My Sky Diary for March is now available to download from my Web site.
Let’s hope for clear skies and more auroral activity.
I did my talk on “Whales, Wildlife and the Quest for the Green Flash” at Kettering Natural History Society tonight.
The talk seemed to go down really well, with lots of questions afterwards.
I love doing these talks.
Made a real change from a pure astronomy presentation.
While dashing around to get ready for work, I couldn’t resist leaning out of the spare bedroom window to capture the beautiful sight of the thin crescent Moon close to the extremely bright planet Venus.
Both visible in the eastern sky before dawn.
A fantastic start to a day that very quickly went downhill, but I won’t bore you with the details.
It was a very clear night, but very windy. The scope kept bouncing around even inside the dome.
But I did manage to capture some reasonable images of Jupiter, with its Red Spot just rotating off the limb, and the Moon just a day before Full.
Another clear evening, so got out for me to do a bit more Lunar Webcam Images.
So out I went for an hour to capture some exposures using my 10″ Newtonian.
Now only a few days from full, the shadows were getting more elusive, so I kept close to the terminator near the western limb. I did go and do a montage of the Mare Smythii area as a homage to our famous astronomer Admiral Smyth from Bedford which was visible on the shadowless eastern limb.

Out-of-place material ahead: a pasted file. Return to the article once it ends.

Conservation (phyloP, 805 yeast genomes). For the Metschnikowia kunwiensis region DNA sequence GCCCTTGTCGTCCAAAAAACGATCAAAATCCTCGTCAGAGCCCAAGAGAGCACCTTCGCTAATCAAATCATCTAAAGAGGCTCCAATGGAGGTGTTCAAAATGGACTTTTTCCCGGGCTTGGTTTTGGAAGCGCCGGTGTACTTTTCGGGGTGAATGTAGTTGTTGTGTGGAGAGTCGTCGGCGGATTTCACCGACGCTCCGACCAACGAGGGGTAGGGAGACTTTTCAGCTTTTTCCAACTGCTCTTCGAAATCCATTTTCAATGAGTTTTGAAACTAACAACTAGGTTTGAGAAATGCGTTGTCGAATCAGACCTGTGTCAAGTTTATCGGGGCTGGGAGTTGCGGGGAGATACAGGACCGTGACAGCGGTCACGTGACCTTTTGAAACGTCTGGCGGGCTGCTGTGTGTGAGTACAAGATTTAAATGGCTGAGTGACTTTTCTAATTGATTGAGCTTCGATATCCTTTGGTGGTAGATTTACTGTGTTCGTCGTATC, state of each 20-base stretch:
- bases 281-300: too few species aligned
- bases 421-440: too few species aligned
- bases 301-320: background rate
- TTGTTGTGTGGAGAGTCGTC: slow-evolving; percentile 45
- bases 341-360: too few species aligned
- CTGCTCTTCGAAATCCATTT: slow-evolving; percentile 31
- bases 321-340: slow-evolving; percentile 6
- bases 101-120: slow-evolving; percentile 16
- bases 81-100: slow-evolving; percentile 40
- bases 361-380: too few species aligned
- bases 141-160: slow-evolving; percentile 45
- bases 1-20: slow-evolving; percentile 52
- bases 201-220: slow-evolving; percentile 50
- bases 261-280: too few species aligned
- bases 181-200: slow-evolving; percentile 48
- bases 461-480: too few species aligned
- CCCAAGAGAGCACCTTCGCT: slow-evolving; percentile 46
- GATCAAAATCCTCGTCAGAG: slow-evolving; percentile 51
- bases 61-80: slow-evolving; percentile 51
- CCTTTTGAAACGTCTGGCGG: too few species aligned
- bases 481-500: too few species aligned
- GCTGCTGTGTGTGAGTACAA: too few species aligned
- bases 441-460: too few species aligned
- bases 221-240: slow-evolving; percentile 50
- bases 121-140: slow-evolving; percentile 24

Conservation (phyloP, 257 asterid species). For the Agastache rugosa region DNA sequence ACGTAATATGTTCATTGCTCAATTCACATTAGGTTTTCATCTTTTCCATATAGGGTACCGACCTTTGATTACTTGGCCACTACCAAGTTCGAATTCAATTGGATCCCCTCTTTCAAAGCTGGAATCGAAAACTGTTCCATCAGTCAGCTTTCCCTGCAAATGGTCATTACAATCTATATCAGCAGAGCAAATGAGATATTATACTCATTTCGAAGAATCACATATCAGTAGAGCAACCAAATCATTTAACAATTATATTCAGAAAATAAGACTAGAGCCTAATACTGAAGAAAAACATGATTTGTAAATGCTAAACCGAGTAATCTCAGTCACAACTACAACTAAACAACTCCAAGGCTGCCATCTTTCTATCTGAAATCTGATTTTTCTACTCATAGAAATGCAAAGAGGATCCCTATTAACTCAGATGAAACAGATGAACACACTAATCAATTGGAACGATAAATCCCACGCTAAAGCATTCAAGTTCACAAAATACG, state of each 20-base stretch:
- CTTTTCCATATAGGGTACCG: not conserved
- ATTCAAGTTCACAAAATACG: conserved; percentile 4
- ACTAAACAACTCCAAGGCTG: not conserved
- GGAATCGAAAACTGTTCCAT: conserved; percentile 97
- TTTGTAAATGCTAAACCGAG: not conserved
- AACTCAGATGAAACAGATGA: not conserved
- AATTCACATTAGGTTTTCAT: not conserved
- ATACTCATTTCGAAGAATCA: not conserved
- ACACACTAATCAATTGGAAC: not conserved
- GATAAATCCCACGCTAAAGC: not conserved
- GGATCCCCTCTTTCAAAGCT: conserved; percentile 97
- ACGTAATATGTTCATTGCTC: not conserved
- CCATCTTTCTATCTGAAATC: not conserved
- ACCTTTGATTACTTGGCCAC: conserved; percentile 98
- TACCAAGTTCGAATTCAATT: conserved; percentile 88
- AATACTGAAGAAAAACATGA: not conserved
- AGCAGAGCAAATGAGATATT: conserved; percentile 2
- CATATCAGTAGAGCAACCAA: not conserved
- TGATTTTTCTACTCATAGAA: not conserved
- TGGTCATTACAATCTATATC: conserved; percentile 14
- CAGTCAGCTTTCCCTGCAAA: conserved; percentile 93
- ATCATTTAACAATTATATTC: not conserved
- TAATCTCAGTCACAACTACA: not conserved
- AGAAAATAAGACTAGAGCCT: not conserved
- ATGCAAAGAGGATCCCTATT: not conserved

An unexpected clear night beckoned me out.
The gibbous Moon was blocking out most of the faint stuff, so I put the big scope on the mount and put the webcam in the eyepiece.
I focussed on Betelguese using a Bahtinov Mask and then moved over to take images of the Moon.
On Thursday the 6th of February I did my new comet talk to The Nene Valley Astronomy Society.
I really enjoyed the evening, despite the rush and the weather to get there.
From the club members reactions, and the many questions, they appeared to enjoy it as well.
Two supernovae visible in Ursa Major.
So I just had to go out and take a couple of images.
My Sky Diary for February 2014 is now available to download from my Web site.
Any mistakes are entirely my own.
Another Supernova has been discovered in a Messier Galaxy – M99.
It is currently a fairly faint 15th magnitude very close to the nucleus.